The USS Lassen's patrol on Tuesday has already been called “the most significant US challenge yet to the 12-nautical-mile territorial limits China claims around artificial islands it has built in the Spratly archipelago”, according to Reuters.
The move, dubbed Freedom of Navigation Operations (FONOPS), was aimed at “upholding commonsense interpretations of the UN Convention on the Law of the Sea (UNCLOS), and at reassuring America’s allies and partners in the region of America’s commitment to doing so even-handedly,” Scott Cheney-Peters, who is also a surface warfare officer in the US Navy Reserve, wrote in his article for CIMSEC website.
The expert however noted that the move is “unlikely to change the situation unless the Chinese overreact”, something he doesn’t expect to happen.
“Chinese officials have long hinted, even before the FONOPS occurred, that they would use the FONOPS as justification for pre-planned actions, such as potentially declaring an Air Defense Identification Zone over the South China Sea or for the “militarization” of the reclaimed islands. “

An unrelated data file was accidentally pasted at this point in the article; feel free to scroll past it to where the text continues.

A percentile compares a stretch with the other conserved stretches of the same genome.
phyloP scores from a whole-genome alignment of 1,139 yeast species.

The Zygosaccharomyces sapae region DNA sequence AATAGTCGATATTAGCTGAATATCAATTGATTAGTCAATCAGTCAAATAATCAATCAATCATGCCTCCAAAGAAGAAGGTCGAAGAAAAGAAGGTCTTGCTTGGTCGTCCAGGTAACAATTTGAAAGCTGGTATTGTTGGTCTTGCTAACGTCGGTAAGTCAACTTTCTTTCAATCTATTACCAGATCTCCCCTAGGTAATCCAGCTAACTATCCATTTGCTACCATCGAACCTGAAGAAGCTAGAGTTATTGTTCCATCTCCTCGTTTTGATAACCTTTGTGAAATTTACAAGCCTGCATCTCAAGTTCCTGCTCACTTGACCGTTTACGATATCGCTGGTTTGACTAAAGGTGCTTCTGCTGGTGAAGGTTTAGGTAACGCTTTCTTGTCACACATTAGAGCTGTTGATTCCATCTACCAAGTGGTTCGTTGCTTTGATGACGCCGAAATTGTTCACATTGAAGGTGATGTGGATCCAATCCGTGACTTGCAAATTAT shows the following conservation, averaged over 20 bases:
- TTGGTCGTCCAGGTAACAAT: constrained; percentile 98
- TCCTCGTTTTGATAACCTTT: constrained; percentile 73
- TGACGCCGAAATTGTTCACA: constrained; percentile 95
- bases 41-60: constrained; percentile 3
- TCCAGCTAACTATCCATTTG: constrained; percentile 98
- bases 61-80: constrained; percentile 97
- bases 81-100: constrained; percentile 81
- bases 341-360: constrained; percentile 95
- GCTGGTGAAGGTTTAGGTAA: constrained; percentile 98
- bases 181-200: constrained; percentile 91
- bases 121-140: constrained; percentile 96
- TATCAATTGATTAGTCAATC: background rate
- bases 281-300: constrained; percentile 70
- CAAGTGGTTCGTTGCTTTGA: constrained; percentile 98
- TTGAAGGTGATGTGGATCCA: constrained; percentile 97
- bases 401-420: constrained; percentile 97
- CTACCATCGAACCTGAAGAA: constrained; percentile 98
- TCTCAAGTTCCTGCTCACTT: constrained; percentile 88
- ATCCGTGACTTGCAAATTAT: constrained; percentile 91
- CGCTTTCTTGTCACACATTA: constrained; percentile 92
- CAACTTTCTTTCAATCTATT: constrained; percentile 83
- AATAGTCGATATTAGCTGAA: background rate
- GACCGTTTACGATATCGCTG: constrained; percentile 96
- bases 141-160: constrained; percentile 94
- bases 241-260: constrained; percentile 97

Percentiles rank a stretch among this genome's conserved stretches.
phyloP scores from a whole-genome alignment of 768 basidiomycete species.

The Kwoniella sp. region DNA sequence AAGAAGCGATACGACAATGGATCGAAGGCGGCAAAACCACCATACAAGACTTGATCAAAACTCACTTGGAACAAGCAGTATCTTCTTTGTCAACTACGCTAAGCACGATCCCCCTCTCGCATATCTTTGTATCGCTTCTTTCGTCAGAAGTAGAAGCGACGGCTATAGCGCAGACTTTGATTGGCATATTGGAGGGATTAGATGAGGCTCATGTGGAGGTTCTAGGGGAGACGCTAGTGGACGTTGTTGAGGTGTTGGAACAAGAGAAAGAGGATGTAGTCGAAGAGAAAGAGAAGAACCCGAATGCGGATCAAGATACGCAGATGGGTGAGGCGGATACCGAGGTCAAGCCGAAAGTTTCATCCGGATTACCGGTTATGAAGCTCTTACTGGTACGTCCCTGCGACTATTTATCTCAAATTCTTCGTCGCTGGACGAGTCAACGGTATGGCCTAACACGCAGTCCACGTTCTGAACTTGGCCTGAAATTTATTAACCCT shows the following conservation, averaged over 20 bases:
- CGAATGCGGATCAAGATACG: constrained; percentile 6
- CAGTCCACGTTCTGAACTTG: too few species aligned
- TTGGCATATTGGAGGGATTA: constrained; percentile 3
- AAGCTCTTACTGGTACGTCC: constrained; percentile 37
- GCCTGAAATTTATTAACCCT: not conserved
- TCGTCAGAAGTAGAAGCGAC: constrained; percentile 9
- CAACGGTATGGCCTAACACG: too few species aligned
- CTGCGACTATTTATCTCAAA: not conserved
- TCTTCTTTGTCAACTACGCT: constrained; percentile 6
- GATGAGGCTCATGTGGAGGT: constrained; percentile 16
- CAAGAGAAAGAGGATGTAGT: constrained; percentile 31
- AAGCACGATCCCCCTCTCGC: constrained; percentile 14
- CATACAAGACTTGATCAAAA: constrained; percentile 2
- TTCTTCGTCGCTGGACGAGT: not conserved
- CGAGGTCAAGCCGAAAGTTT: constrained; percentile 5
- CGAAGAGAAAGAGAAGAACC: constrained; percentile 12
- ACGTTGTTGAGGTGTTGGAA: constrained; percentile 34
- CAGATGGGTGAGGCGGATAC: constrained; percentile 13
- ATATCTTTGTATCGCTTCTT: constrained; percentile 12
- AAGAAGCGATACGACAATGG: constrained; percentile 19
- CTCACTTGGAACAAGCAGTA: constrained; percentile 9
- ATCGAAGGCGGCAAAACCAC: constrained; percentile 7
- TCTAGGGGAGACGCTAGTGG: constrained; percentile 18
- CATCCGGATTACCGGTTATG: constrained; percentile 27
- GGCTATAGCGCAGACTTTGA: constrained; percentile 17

“Another possible action is mirroring the supposed provocation of the American FONOPS by attempting to undertake what the Chinese would view as an equal provocation of the United States.”
Direct responses to further FONOPS are likely to include the shadowing of US naval vessels by Chinese naval vessels, as has already occurred with the Lassen, Cheney-Peters added, and could further include electronic or physical interference, as indicated by Chinese media.
The expert however noted that the US, it appeared, tries to “prevent surprise from contributing to the risk of an incident — by not only warning of the pending FONOPS, but very specifically identifying which ship would conduct it and where”.